This repositioning gives the worker some power.
In addition to this, the worker adds value – variable capital. As they add value, the amount of value they have added is equivalent to the amount of their own labour costs (from then on, the labourer adds surplus value). Marx has a great term for the amount of the day necessary for the worker to create the amount of value equivalent to their own labour costs: “necessary labour time”
Necessary for the worker, because independent of the particular social form of his labour, necessary for the capital and the capitalist world, because the continued existence of the worker is the basis of that world
Capital: Critique of Political Economy v. 1 (Classics S.), page 325
So the cost of a product is a combination of the raw material (the inputs), the auxiliary material (consumables and machinery etc) and the instruments of labour (people).
That part of capital, therefore, which is turned into a means of production i.e. the raw material, the auxiliary material and the instruments of labour, does not undergo any quantative alteration of value in the process of production. For this reason, I call it the constant part of capital.
On the other hand, that part of capital which is turned into labour-power does undergo an alteration of value in ht eprocess of production. It both reproduces the equivalent of its own value and produces an excess, a surplus-value … I therefore call it the variable part of capital.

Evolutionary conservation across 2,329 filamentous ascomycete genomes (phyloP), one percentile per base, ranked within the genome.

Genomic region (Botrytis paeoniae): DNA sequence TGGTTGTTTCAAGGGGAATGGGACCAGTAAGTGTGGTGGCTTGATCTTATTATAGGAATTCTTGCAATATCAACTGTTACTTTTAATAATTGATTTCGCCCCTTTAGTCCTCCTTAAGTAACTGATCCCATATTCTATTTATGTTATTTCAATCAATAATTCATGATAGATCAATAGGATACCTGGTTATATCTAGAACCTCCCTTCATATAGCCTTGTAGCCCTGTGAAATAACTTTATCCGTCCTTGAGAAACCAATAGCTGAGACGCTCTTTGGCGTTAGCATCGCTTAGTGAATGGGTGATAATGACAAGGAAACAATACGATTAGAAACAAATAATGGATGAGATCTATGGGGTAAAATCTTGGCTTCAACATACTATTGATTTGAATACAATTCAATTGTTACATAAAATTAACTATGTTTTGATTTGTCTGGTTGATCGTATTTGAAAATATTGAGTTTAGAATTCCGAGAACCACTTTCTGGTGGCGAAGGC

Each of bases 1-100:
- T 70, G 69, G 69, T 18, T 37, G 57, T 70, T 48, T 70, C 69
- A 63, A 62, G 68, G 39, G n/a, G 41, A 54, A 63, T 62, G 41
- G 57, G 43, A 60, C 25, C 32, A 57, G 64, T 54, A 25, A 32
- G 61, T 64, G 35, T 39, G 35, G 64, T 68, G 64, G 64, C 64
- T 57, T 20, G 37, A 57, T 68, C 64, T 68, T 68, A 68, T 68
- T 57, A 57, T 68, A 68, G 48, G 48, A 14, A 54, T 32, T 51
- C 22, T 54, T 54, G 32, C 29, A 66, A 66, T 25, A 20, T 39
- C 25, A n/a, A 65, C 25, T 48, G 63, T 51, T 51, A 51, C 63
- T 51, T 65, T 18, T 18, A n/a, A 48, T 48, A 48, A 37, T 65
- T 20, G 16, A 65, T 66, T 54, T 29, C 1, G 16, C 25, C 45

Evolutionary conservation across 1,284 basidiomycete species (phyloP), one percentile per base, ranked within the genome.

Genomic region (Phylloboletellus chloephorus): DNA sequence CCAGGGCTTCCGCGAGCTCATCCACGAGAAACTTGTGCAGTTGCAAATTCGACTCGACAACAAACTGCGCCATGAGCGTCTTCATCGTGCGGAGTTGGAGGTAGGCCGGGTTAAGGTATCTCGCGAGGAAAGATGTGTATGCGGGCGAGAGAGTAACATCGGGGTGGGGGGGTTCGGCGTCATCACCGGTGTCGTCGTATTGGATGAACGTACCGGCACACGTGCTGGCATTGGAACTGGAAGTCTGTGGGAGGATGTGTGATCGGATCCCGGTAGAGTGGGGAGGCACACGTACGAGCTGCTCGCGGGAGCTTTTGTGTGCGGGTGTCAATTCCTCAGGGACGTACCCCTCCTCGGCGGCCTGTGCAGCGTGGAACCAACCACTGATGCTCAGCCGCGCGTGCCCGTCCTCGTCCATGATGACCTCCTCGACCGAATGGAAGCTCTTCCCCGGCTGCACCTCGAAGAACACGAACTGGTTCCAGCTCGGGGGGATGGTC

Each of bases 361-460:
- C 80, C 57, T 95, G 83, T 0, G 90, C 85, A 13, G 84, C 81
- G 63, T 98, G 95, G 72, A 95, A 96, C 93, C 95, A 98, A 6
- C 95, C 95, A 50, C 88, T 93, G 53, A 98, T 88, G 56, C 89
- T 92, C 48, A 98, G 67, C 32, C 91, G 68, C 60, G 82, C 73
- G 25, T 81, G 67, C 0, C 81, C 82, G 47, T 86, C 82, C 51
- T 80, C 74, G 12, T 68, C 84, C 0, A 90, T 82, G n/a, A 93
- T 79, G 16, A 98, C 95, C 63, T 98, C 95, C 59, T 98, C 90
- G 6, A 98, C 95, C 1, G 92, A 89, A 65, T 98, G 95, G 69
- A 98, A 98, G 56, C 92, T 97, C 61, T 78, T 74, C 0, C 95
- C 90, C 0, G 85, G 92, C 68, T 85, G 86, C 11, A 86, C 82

Capital: Critique of Political Economy v. 1 (Classics S.), page 317
So constant capital can never be a source of value. Under this definition, machines can never be a source of value. If production is automated, the ratio of constant and variable capital can change, but a change like this can “not in the least degree affect the essential difference between the two” (page 319).
The Rate of Surplus Value
Given all of the above, it’s important to work out the amount of value added by the labourer to see if wages are fair or if there is exploitation.
Marx’s formula for this is simple:
Capital (C) = constant capital (c) + variable capital (v)
But for Marx, the interesting thing is determining the surplus value element, because this allows calculations of the rate of exploitation, so the formula expands to:
Capital (C) = (constant capital (c) + variable capital (v)) + surplus value (s)
While it’s easy enough to break this into a formula, actually determining surplus value is incredibly difficult. In theory, the surplus value is the amount a worker would be better off if working for themselves, but there are a lot of other variables in this (security of employment being one).